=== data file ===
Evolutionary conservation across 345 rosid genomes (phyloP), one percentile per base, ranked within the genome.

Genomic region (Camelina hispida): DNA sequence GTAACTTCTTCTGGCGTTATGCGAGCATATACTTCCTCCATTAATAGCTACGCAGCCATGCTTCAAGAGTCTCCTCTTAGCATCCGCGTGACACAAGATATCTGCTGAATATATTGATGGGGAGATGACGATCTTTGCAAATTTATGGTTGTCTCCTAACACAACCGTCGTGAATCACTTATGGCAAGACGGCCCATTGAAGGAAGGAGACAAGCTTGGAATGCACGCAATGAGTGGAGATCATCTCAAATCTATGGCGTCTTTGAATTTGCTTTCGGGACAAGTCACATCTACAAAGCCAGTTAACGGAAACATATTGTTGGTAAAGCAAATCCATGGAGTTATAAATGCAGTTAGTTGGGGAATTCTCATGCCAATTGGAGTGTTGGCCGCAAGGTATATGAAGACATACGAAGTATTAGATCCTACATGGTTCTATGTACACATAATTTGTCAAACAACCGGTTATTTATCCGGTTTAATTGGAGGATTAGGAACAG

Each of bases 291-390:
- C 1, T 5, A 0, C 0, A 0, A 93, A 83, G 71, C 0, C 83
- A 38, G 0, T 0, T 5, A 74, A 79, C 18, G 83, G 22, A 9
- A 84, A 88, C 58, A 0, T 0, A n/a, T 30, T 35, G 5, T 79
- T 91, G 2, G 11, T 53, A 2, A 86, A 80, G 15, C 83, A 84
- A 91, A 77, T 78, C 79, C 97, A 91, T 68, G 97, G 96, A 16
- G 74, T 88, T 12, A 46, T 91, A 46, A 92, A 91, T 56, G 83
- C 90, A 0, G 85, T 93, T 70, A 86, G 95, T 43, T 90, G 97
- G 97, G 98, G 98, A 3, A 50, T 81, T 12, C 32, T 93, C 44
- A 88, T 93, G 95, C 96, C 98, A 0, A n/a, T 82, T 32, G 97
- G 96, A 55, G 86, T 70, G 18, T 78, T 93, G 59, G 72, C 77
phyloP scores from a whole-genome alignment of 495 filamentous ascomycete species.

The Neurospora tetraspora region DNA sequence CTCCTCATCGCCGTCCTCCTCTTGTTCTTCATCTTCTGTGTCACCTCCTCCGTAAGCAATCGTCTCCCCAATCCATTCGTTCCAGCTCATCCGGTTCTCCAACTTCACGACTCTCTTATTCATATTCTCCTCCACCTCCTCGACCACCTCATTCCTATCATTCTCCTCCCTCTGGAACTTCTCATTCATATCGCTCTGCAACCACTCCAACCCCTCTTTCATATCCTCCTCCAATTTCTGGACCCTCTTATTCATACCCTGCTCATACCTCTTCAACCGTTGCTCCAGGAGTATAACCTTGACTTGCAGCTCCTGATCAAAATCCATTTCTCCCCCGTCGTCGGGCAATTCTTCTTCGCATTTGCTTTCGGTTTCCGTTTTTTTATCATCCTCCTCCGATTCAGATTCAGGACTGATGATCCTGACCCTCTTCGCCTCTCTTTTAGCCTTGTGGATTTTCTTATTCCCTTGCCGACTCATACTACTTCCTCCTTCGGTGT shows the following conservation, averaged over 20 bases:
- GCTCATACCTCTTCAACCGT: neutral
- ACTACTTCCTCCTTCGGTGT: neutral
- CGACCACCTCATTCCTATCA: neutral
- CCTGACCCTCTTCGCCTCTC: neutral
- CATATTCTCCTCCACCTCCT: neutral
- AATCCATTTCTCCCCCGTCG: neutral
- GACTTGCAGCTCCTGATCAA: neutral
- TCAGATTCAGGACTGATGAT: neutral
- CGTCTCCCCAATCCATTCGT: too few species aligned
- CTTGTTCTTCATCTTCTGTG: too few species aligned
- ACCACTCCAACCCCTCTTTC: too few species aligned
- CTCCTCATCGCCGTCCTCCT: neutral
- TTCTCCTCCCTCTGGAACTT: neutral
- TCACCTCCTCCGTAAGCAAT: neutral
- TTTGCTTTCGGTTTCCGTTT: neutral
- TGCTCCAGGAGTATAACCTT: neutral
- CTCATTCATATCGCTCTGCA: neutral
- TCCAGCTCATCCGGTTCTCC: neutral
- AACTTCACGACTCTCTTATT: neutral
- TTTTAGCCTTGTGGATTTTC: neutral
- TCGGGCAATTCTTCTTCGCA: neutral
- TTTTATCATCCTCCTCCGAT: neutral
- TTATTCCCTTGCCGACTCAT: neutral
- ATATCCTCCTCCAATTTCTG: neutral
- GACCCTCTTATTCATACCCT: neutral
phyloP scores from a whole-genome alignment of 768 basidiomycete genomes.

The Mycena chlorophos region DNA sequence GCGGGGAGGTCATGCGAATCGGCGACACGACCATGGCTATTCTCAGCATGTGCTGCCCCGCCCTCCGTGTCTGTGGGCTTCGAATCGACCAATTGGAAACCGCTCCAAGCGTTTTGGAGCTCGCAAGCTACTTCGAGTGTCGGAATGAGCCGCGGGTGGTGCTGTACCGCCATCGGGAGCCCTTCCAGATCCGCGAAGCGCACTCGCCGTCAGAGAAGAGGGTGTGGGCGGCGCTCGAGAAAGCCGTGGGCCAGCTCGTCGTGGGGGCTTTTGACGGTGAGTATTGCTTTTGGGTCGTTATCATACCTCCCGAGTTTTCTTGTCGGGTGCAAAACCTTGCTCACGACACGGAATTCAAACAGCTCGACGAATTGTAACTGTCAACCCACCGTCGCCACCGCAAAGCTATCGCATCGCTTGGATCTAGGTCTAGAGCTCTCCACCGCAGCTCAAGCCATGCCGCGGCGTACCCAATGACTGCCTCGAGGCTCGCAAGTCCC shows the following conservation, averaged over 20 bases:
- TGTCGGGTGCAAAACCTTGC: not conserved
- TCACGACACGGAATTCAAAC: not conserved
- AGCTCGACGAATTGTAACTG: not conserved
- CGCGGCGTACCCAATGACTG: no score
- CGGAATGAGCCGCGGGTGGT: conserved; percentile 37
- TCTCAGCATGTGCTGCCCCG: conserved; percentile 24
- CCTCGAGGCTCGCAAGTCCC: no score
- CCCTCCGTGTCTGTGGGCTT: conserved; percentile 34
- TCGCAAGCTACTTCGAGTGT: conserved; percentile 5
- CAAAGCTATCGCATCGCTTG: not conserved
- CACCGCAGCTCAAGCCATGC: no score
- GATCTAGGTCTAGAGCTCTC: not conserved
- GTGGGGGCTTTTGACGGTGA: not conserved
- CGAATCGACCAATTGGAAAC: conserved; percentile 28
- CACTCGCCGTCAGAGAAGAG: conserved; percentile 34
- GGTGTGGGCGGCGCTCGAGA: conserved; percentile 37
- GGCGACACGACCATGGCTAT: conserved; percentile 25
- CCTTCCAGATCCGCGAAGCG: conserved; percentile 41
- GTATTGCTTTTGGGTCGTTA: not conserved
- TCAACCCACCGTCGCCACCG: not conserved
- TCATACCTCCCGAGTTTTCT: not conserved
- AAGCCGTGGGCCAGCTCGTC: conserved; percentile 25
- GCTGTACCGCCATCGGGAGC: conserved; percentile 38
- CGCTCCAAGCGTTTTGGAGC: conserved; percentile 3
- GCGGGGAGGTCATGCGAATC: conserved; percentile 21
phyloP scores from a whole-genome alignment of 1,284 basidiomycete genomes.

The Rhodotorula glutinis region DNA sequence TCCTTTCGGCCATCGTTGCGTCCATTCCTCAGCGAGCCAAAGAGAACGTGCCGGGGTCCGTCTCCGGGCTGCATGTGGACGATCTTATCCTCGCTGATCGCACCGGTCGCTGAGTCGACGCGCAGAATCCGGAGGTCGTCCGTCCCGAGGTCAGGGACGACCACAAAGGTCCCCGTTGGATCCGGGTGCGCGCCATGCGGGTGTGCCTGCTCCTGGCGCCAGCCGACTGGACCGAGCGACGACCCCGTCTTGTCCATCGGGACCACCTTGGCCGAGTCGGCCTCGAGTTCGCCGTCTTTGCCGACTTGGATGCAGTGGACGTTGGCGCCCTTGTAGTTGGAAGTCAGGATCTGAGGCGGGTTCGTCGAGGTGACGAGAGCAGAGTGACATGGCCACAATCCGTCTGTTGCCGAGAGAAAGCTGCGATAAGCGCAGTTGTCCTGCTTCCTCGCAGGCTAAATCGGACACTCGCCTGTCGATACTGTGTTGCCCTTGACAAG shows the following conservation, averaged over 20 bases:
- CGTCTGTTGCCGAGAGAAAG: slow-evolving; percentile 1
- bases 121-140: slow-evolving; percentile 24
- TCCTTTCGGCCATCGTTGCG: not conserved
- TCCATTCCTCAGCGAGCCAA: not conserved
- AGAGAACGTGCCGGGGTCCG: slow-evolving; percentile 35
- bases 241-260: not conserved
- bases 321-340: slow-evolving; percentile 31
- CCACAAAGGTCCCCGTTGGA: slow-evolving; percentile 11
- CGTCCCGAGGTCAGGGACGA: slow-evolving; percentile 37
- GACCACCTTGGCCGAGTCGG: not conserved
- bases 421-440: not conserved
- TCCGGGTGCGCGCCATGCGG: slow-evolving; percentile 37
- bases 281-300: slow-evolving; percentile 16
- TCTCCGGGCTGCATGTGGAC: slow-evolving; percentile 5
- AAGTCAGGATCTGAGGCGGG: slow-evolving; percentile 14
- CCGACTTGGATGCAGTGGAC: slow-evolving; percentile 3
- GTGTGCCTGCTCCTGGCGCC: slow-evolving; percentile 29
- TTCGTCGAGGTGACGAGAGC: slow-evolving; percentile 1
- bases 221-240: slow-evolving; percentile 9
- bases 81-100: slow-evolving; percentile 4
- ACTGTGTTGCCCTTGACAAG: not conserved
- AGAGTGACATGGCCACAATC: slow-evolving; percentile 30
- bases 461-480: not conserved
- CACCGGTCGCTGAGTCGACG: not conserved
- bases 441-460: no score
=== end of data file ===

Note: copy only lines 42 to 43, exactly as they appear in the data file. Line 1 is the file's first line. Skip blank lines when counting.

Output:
The Mycena chlorophos region DNA sequence GCGGGGAGGTCATGCGAATCGGCGACACGACCATGGCTATTCTCAGCATGTGCTGCCCCGCCCTCCGTGTCTGTGGGCTTCGAATCGACCAATTGGAAACCGCTCCAAGCGTTTTGGAGCTCGCAAGCTACTTCGAGTGTCGGAATGAGCCGCGGGTGGTGCTGTACCGCCATCGGGAGCCCTTCCAGATCCGCGAAGCGCACTCGCCGTCAGAGAAGAGGGTGTGGGCGGCGCTCGAGAAAGCCGTGGGCCAGCTCGTCGTGGGGGCTTTTGACGGTGAGTATTGCTTTTGGGTCGTTATCATACCTCCCGAGTTTTCTTGTCGGGTGCAAAACCTTGCTCACGACACGGAATTCAAACAGCTCGACGAATTGTAACTGTCAACCCACCGTCGCCACCGCAAAGCTATCGCATCGCTTGGATCTAGGTCTAGAGCTCTCCACCGCAGCTCAAGCCATGCCGCGGCGTACCCAATGACTGCCTCGAGGCTCGCAAGTCCC shows the following conservation, averaged over 20 bases:
- TGTCGGGTGCAAAACCTTGC: not conserved